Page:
#1k1hr, 3 Top Tips, Creative Writing, fiction, Neo, Susan Maushart, Twitter

Three Top Tips for Getting Your Writing Done…

Distracted? Who, me? 

1. Enjoy yourself and your work, and it’ll be reflected on the page. If you’re wrapped up in your characters and can’t wait to find out how their story unfolds, then it will show in your work. Indulge yourself in your imaginary people and their fictional landscape. Those powerful feelings will travel from your brain, all the way down to your writing (or typing!) fingers.  To paraphrase the old quote: write, and they will read–but only if they get swept up in your enthusiasm.  You’ll know when you’ve found the right mix of characters and plot. The writing won’t feel like work!

2. I love using  #1k1hr on Twitter to join forces with other writers who need the motivation of writing to a deadline. It’s really useful to be part of that supportive online community, but like fire, the internet is a great servant but a terrible master. If you want to produce a reasonable amount of quality work, you’ll have to find some way to stay off-line for long periods.  Who hasn’t gone online for a few minutes to check their emails, only to then lose hours to WILFing (What Was I Looking For?) as Susan Maushart put it. Read her book “The Winter of Our Disconnect” to discover that there really is life on the other side of the screen.  

3. Like it or not, whether they’re going to be self-published, emailed to an agent or publisher, or sent out conventionally by post, manuscripts have to be put up on a screen eventually.  Writing things out longhand then transcribing means you get an extra look at your work as it goes through the process. That’s useful, but it takes more time than simply tapping away at a keyboard from the start. If you’d rather type than write out in longhand but get easily distracted by the internet, try a Neo. It’s a simple keyboard with a basic memory–that’s all. No facility for going online means no distractions (well, not from that direction, anyway!). When you finish your writing session, you just upload your work into your current WIP document. 

If you’ve enjoyed these tips, you can find more at my website, christinahollis.com What’s your most useful tip for getting the writing done? 
emails, Internet, Susan Maushart

The Internet – Pain and Pleasure

I had what I thought was a bright idea for a New Year’s Resolution. From January 1st, I’d cut down on the time I spend online. I love surfing the net and chatting via Twitter and Facebook, but it’s so easy to lose track while you’re staring at a screen.  If I radically reduced the time I spent online, my theory went, I’d get much more work done, see more of my family and there’d be more opportunity for gardening, cooking and beekeeping (yay!) and housework (boo!)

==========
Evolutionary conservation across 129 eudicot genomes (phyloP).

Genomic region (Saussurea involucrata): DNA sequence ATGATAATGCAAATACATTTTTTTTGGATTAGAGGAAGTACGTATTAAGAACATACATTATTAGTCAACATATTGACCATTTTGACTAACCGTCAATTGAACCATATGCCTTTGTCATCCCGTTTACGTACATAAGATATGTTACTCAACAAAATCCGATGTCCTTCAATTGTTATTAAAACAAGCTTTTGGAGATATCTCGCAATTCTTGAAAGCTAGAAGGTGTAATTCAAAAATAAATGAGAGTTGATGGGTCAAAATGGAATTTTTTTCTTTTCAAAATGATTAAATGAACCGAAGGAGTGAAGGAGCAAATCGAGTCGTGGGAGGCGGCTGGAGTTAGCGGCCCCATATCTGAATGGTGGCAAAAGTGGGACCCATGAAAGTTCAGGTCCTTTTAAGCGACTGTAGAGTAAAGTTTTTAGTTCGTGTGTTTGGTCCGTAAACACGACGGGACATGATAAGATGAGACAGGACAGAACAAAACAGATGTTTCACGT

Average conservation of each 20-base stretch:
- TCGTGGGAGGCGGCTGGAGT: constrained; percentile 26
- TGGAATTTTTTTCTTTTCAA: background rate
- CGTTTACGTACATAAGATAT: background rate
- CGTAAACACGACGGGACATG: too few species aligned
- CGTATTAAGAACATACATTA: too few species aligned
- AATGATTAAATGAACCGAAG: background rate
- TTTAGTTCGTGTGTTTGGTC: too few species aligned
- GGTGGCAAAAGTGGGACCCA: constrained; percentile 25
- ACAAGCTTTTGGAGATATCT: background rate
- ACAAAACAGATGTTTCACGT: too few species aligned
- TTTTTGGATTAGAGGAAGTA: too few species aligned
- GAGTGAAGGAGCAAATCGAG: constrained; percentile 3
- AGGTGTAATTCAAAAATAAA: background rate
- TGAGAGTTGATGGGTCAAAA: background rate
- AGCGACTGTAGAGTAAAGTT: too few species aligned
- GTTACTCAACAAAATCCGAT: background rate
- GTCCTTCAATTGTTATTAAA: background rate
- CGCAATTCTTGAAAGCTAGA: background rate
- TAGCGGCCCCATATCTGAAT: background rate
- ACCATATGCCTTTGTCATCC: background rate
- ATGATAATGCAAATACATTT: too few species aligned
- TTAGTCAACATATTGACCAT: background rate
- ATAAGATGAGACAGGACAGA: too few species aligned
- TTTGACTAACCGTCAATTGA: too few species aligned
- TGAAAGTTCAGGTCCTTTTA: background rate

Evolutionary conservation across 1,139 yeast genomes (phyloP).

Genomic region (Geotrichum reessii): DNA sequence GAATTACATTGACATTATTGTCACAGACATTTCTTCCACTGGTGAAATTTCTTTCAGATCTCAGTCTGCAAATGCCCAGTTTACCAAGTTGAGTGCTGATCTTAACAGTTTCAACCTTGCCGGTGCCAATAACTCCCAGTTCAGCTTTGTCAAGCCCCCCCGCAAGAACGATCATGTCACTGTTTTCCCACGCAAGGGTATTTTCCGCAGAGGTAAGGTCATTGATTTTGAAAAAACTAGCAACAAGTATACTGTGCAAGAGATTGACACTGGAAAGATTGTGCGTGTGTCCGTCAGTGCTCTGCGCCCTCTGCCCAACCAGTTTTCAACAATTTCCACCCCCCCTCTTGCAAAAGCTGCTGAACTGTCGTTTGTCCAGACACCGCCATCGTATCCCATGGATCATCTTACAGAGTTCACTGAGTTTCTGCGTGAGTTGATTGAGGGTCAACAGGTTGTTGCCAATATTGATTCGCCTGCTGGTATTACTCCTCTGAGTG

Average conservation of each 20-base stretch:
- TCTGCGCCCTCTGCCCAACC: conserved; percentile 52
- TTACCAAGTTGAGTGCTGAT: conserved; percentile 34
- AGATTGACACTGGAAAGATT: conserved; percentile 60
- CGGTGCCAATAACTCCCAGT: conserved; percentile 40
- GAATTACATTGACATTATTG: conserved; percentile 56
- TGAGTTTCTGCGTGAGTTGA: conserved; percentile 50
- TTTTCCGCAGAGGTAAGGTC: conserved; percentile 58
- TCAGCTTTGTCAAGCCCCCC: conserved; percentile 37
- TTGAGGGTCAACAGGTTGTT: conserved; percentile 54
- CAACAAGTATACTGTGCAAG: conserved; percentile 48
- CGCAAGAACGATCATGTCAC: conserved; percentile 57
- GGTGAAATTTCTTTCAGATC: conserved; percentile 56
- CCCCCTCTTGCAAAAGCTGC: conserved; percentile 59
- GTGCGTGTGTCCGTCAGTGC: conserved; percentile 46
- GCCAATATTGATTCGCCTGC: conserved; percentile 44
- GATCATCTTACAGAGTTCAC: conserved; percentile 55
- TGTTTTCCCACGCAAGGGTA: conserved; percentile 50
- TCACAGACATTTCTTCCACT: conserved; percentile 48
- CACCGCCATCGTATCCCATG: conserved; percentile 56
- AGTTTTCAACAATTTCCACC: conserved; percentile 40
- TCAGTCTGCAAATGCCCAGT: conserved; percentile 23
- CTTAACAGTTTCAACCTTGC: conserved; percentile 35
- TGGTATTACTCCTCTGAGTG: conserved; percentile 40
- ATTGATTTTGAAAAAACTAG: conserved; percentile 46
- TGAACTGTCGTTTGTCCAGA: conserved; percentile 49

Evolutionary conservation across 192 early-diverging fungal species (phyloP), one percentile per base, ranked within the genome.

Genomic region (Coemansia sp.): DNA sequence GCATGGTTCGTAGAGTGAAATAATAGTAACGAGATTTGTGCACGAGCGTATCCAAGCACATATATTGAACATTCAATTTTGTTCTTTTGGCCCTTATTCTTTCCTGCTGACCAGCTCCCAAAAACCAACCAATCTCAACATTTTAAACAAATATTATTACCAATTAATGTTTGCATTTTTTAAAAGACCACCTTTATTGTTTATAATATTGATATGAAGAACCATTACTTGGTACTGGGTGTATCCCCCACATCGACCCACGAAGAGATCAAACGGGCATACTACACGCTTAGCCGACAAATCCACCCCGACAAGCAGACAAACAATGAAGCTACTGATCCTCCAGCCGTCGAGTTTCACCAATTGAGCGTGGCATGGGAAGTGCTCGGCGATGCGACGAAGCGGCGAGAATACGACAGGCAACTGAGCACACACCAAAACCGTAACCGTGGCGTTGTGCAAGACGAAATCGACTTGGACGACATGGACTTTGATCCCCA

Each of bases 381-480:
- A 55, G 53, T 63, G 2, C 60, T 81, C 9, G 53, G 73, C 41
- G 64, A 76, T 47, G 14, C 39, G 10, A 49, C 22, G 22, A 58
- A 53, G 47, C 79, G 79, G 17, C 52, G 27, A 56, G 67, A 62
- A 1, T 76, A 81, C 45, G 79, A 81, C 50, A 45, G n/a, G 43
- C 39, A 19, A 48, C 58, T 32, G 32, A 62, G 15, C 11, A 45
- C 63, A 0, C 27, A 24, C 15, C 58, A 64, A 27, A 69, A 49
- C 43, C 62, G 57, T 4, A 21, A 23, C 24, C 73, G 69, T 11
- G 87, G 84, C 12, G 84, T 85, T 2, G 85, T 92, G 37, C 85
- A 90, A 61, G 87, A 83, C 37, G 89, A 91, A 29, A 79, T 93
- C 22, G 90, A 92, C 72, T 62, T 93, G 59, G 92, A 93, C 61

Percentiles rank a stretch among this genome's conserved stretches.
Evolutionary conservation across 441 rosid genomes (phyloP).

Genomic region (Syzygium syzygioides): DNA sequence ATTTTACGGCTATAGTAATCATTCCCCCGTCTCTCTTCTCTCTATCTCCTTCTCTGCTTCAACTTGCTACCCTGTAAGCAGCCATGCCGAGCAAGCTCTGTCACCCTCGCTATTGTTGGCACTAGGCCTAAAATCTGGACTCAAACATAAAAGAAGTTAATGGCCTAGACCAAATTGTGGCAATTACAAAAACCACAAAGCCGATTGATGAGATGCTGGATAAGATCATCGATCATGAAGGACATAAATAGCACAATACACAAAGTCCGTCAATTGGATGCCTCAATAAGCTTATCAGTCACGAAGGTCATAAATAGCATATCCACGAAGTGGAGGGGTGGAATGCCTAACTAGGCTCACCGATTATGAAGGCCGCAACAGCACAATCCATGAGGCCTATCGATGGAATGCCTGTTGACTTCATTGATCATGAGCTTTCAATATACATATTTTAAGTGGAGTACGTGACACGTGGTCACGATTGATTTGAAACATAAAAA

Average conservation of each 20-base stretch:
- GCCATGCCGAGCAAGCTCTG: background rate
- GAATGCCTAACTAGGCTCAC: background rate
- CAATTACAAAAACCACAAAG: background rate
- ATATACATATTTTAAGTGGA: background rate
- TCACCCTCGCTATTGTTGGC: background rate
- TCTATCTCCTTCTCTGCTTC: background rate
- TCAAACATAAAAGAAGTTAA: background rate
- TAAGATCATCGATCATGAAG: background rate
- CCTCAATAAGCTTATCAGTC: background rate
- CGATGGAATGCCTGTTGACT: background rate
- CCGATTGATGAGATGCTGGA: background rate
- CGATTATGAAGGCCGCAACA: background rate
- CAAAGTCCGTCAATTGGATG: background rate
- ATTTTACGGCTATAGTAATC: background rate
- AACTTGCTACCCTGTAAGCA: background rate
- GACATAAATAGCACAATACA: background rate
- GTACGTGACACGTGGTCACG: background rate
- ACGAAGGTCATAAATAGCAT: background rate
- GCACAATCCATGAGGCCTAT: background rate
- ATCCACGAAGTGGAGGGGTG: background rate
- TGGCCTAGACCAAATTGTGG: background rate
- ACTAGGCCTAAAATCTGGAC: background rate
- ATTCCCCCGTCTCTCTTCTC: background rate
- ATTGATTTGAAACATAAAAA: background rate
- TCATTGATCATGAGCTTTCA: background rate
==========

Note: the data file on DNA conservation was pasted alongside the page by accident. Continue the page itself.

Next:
It worked. I rediscovered life away from my keyboard. In between wrangling my WIP, I became engrossed in my beekeeping studies once more, managed to perfect my home-made pasta and started thinking about what vegetables I’d grow in 2013. The neighbours and I can now recognise each other again – though this is of doubtful use at the moment as we’re all snowed in, and can communicate only by way of smoke signals and Aldis lamps.
There had to be a downside, of course. Without the lure of browsing Thorne BeekeepingLakeland Limited or Bakerybits, I got a bit lax when it came to checking my emails. I have three accounts, two for business and one personal. I normally check them all at least three times a day, as computer genius OH is a stern taskmaster. His work PDA is hardly ever turned off because as he says, “If I don’t deal with each query as it comes in, I’ll have a hundred mails to sort out by the end of the day and a thousand by the end of the week.” 
The first couple of weeks of January were uneventful, so I went on “digest” wherever I could, and let my checking schedule slip. Last weekend was chock-full of family business so that meant tons of cooking and taxi runs, so for the first time in years I never switched my computer on at all.
Imagine my surprise (she blushed, shuffling and avoiding OH’s eyes) on the following Monday morning to discover a total of 400 messages lying in wait for me, spread over my three separate inboxes. FOUR HUNDRED MESSAGES – and that’s NOT including the junk mail folder! 
It was very tempting to delete all but the most recent day’s mails, but I couldn’t do it. I couldn’t bear to ignore anyone or miss out on anything but it took me nearly five hours to reduce the backlog, and new mails were coming in all the time.
By the time I’d finished, I could see what drove Susan Maushart to the desperate measures of The Winter of Our Disconnect.That’s five hours of my life I’ll never see again, but what else can I do? I love being connected, but it’s like holding a tiger by the ears. I don’t want to do it, but I can’t stop. The internet is a brilliant invention and there are worse problems than mine, as a study by ICMPA revealed. At least I can make a positive decision to reduce the burden on other people by adding an amendment to my initial New Year’s resolution. From now on I’m going to think before I mail, and make sure every message I send is a wanted message. 
Who else is going to make it their resolution, too?